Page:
NEEP Joins Dept. of Energy's Zero Energy Schools Accelerator


NEEP offers support and expertise to first group of sign-ons in joint effort to make Zero Energy Schools mainstream

LEXINGTON, MA, December 6, 2016Northeast Energy Efficiency Partnerships (NEEP) joins fellow national organizations, six school districts, and two states in the Energy Department’s Better Buildings Zero Energy Schools Accelerator. This collaborative effort to develop zero energy school design that is cost-competitive to conventional construction in the education sector and in local communities across the nation is part of the Obama Administration’s effort to cut energy waste in America’s buildings.

As defined by the Department of Energy, a Zero Energy Building is an energy-efficient building, where on a source energy basis, the actual delivered energy is less than or equal to the onsite renewable exported energy.

“We are honored to be part of the Better Buildings Zero Energy Schools Accelerator and look forward to helping the stakeholders in our region with a pathway forward for zero energy schools,” said Carolyn Sarno Goldthwaite, NEEP’s Senior Program Manager, High Performance Buildings. “The way we build and maintain our schools is important. This program provides essential tools and resources to assist communities in building schools that are energy efficient, have healthy learning environments, and leave minimal impact on the planet.”

In conjunction with the launch, Energy Department officials joined other key stakeholders Tuesday to tour Discovery Elementary School, a Zero Energy school located near the nation’s capital in Arlington, Virginia, which officially opened its doors in September 2015. Discovery’s engineering team expects to offset its energy usage with renewable energy and to potentially save about $75,000 within its first year of operation. Discovery Elementary is one of 40 emerging Zero Energy ready schools in the U.S., and was built with advanced next generation energy efficiency and renewable power features, including solar rooftop and geothermal heating and cooling systems.

“Through the Better Buildings Zero Energy Schools Accelerator, partners commit to real savings,” said Kathleen Hogan, U.S. Department of Energy’s Deputy Assistant Secretary for Energy Efficiency. “By using the most energy-efficient technologies, and engaging students and the local community, school districts can lead the way in saving taxpayer dollars and creating more resilient and first-in-class educational facilities.”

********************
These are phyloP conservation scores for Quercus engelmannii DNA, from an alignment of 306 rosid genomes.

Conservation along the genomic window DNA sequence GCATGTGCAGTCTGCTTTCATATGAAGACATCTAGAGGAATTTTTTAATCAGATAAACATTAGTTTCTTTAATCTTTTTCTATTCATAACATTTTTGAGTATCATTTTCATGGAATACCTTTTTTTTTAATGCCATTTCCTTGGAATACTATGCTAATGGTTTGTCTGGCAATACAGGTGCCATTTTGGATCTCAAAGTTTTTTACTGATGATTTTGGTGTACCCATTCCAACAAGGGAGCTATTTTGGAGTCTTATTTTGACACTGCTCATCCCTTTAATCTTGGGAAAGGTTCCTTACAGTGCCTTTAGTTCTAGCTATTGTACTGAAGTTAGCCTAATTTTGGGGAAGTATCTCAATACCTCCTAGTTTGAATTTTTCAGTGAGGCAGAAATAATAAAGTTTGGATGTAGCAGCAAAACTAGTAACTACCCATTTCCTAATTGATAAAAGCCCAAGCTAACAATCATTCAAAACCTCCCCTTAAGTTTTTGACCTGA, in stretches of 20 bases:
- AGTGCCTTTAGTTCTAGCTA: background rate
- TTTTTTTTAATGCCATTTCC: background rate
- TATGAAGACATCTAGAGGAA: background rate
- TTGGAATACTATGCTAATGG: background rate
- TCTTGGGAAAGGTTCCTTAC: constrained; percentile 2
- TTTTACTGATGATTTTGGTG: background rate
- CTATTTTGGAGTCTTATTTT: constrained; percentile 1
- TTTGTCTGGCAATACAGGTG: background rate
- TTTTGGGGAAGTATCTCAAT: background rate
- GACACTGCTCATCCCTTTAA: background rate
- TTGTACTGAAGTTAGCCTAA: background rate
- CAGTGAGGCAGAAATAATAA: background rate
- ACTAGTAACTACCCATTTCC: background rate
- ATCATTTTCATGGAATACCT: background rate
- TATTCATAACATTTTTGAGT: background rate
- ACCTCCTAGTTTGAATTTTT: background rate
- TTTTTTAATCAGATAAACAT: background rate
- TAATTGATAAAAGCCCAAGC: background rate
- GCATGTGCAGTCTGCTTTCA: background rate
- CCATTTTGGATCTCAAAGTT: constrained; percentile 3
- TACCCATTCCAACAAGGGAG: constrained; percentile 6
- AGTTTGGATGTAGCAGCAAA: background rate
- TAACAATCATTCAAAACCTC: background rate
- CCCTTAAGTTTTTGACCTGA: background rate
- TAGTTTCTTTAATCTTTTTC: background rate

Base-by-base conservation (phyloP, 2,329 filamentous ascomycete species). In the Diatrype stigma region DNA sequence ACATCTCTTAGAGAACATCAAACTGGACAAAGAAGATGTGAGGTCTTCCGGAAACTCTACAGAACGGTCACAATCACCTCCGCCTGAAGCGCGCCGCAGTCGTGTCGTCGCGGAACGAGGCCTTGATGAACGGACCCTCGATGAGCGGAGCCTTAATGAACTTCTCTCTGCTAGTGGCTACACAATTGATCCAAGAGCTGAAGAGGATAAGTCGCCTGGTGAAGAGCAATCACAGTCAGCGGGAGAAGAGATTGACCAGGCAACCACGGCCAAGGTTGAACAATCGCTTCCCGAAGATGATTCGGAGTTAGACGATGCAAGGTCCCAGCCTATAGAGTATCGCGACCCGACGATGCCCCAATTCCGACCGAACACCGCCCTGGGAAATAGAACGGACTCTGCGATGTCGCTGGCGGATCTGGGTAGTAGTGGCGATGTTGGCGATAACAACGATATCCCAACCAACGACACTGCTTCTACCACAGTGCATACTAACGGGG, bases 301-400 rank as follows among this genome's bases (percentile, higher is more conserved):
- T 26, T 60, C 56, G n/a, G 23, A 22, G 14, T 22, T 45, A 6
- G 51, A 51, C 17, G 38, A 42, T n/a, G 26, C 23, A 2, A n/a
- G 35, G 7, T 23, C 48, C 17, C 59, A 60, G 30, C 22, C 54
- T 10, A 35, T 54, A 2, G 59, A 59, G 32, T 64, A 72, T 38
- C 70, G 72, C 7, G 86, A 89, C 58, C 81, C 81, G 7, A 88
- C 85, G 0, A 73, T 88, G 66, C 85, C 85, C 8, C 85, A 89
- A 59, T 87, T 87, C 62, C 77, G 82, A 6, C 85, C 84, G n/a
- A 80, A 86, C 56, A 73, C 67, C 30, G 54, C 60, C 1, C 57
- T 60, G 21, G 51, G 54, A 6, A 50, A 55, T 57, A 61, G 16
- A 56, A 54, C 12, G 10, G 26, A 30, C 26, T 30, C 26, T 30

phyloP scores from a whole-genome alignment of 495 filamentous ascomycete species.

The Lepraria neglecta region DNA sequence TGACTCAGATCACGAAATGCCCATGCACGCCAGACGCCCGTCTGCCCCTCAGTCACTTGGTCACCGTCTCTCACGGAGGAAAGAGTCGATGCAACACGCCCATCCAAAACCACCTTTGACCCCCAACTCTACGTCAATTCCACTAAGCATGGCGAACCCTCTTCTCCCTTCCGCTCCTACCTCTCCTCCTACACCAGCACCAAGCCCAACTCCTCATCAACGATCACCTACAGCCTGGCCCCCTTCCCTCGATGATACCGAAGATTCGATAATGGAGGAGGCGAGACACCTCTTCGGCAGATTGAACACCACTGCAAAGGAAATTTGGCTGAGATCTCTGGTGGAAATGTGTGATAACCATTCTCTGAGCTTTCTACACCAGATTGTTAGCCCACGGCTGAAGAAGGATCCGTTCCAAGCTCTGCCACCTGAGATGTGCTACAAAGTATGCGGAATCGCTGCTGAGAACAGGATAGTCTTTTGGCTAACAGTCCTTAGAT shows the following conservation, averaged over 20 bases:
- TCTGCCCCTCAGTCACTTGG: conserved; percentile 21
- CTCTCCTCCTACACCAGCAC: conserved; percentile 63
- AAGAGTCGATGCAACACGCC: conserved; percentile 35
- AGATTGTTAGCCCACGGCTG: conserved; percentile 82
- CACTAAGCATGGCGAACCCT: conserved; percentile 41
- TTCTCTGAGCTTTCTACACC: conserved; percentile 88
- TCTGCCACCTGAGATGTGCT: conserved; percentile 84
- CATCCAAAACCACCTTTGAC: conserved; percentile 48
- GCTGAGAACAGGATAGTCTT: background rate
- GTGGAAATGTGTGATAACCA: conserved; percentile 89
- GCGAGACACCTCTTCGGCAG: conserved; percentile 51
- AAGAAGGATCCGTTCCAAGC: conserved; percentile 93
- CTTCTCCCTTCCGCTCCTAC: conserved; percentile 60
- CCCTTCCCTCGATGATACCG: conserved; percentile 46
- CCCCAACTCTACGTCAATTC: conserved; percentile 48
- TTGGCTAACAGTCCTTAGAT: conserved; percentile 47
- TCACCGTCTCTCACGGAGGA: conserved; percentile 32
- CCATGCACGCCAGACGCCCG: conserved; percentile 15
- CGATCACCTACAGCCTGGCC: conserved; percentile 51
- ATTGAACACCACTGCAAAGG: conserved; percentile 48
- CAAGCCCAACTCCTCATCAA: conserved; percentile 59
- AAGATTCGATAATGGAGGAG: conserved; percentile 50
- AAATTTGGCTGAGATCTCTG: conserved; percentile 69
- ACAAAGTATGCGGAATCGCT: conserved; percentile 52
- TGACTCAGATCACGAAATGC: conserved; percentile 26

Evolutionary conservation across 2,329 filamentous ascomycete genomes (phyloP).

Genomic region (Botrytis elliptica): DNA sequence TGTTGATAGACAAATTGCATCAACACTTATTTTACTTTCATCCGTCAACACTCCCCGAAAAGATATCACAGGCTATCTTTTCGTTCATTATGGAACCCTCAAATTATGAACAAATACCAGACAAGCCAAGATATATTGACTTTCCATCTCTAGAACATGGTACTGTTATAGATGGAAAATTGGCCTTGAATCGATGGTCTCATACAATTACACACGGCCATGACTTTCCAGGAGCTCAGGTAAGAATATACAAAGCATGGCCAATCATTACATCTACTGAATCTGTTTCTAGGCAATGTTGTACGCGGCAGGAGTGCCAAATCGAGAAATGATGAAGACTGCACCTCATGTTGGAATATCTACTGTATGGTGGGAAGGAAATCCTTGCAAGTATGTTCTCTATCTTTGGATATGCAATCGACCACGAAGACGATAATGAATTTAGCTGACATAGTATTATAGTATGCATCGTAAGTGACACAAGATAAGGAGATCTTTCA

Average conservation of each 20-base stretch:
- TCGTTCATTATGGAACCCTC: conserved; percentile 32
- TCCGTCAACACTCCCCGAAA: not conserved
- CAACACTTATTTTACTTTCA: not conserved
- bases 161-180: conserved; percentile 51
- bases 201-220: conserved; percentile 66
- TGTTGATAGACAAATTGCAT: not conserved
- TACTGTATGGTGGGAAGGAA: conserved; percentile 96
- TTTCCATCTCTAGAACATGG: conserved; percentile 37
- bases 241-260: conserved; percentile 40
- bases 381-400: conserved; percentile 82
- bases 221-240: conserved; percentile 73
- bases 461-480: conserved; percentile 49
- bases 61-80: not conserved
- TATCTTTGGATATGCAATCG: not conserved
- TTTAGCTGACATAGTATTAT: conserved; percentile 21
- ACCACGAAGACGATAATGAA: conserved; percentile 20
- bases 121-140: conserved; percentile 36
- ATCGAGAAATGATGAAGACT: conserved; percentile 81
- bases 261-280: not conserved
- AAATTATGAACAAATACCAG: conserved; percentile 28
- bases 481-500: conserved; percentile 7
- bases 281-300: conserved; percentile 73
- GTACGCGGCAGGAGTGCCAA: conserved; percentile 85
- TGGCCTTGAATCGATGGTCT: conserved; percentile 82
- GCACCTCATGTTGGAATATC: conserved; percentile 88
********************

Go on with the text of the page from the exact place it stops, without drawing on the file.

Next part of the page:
Through programs like the Zero Energy Schools Accelerator, Zero Energy schools have the potential to save 65-80 percent in energy consumption, depending on climate the zone. By aggressively pursuing energy efficiency opportunities, school districts could dedicate these savings toward other learning needs, including salaries for teachers, computers, or books.

In addition to saving money for taxpayers, Zero Energy schools also make a difference in the learning environment for students. Improved ventilation and daylighting are used extensively in most Zero Energy schools and studies have shown that both these strategies help improve the learning environment. Teachers are also able to transform classrooms into 3D engagement opportunities with the student body by using energy dashboards and new technologies as teaching tools.

The goal is to quickly make Zero Energy K-12 schools more mainstream. Partner school districts commit to developing their own zero energy plans for a district project within a year. They can also engage with fellow states and school districts, and leverage support from regional and national organizations, including NEEP, the National Renewable Energy Laboratory, the National Energy Education Development (NEED) Project, Southern California Edison, The Energy Coalition, New Buildings Institute, Rocky Mountain Institute, and the National Association of State Energy Officials.

The first participating school districts include:

  • Hermosa Beach City School District (Hermosa Beach, California)
  • LA Unified School District (Los Angeles, California)
  • Arlington School District (Arlington, Virginia)
  • Boulder Valley School District (Boulder, Colorado)
  • Adams 12 – Five Star Schools (Thornton, Colorado)
  • Douglas County School District (Douglas County, Colorado)
  • State of Minnesota Schools
  • State of California Schools


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